Our teacher unions have possibly not done enough to inform rational debate about performance pay. They are too busy trying to retain the conditions they have fought for over the last several decades. Calls for performance pay are a smokescreen. I suspect that the Government/Treasury is employing the same tactics that they have used to sneak in cuts that they were going to make anyway. We need to be careful that other changes to our conditions aren’t slipped through while our eyes are turned elsewhere. Sounds a bit like the eye in the tower in ‘Lord of the Rings’ doesn’t it? While we are fighting this issue, perhaps they will quietly bring back real ‘bulk funding.’
Finally--- is there a similarity between the struggle that Ports of Auckland workers are going through and the debate about performance pay? I shall let you think about that.

The bach---it's gone! (Coastal Yarn's begining)

I feel really strange; a combination of sadness, nostalgia and a sense of gratitude. The bach has gone. After being in my cousin’s family for more than 40 years, it has finally been sold. I may get a chance to see it and stay once more before the actual handover, but that depends on availability. I won’t be the only one wanting to say goodbye.
The bach has been an inspiration for me. The bach is where Coastal yarns began, my first published book. I remember sitting there one cold morning while my sister made breakfast and looked out the window to Kapiti Island. It loomed mysteriously in the distance, beckoning me in a way I cannot describe.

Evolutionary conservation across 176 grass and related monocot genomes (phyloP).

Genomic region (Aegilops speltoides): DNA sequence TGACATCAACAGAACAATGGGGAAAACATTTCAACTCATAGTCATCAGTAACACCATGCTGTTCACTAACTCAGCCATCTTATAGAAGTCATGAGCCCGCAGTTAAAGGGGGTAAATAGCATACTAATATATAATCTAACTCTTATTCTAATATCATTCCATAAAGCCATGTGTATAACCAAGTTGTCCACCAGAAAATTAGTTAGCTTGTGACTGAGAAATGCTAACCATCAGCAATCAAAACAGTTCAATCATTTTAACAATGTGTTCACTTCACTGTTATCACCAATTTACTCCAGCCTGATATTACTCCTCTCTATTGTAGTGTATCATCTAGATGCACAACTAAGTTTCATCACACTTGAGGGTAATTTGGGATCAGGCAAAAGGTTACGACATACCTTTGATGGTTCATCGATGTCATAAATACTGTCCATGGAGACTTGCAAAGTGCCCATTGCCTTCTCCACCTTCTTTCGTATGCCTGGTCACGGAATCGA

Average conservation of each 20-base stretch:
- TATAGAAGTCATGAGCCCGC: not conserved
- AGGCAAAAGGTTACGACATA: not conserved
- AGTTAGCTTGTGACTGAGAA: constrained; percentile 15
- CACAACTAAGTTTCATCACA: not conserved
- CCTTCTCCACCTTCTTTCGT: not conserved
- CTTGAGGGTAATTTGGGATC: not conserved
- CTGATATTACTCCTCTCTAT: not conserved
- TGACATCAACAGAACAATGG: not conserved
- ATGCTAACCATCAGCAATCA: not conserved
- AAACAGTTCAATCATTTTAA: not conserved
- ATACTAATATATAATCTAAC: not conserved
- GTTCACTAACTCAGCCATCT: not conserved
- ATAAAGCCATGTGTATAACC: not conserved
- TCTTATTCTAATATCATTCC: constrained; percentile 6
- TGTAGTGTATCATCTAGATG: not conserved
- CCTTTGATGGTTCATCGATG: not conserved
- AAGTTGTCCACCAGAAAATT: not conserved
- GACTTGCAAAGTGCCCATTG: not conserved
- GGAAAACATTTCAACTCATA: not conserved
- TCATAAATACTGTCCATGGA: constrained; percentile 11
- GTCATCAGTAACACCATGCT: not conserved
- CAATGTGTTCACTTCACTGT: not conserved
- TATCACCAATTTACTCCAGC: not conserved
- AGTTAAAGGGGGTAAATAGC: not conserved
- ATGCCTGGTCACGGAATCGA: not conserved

I was aware of some of its history and later found out a connection between the island and my cousin.  At the time of that visit, I was working on another book and had stayed at then bach as it was a convenient and cheap place to stay so that I could commute to Wellington to see my editor for another book---a work still in progress. Whilst the breakfast was being prepared, I began writing. I had no title and no real idea. It flowed. I put myself in the position of a man staying at the bach. He owned it with his wife and had been visiting the bach for many years and gradually his wife stopped accompanying him.  You can read the rest and the other stories by contacting me direct. (neilcolemanauthor@gamil.com)
I only wrote about three pages that morning and later in the day I visited my editor. I mentioned that I had started to write a short story and she asked to see it. She was silent while I sipped form very long white rum, lime and soda, watching the planes land at the Wellington Airport. We were in here sun room high up in the hills near the airport.
She was impressed and encouraged me to continue. A few days later I had completed the first story, ‘Connected,’ and had come up with the idea of a compilation of short stories, based around the NZ Coastline. Thus, ‘Coastal Yarns was born. I will be re-launching it with a few additions and I will publish it myself this time. That’s another story.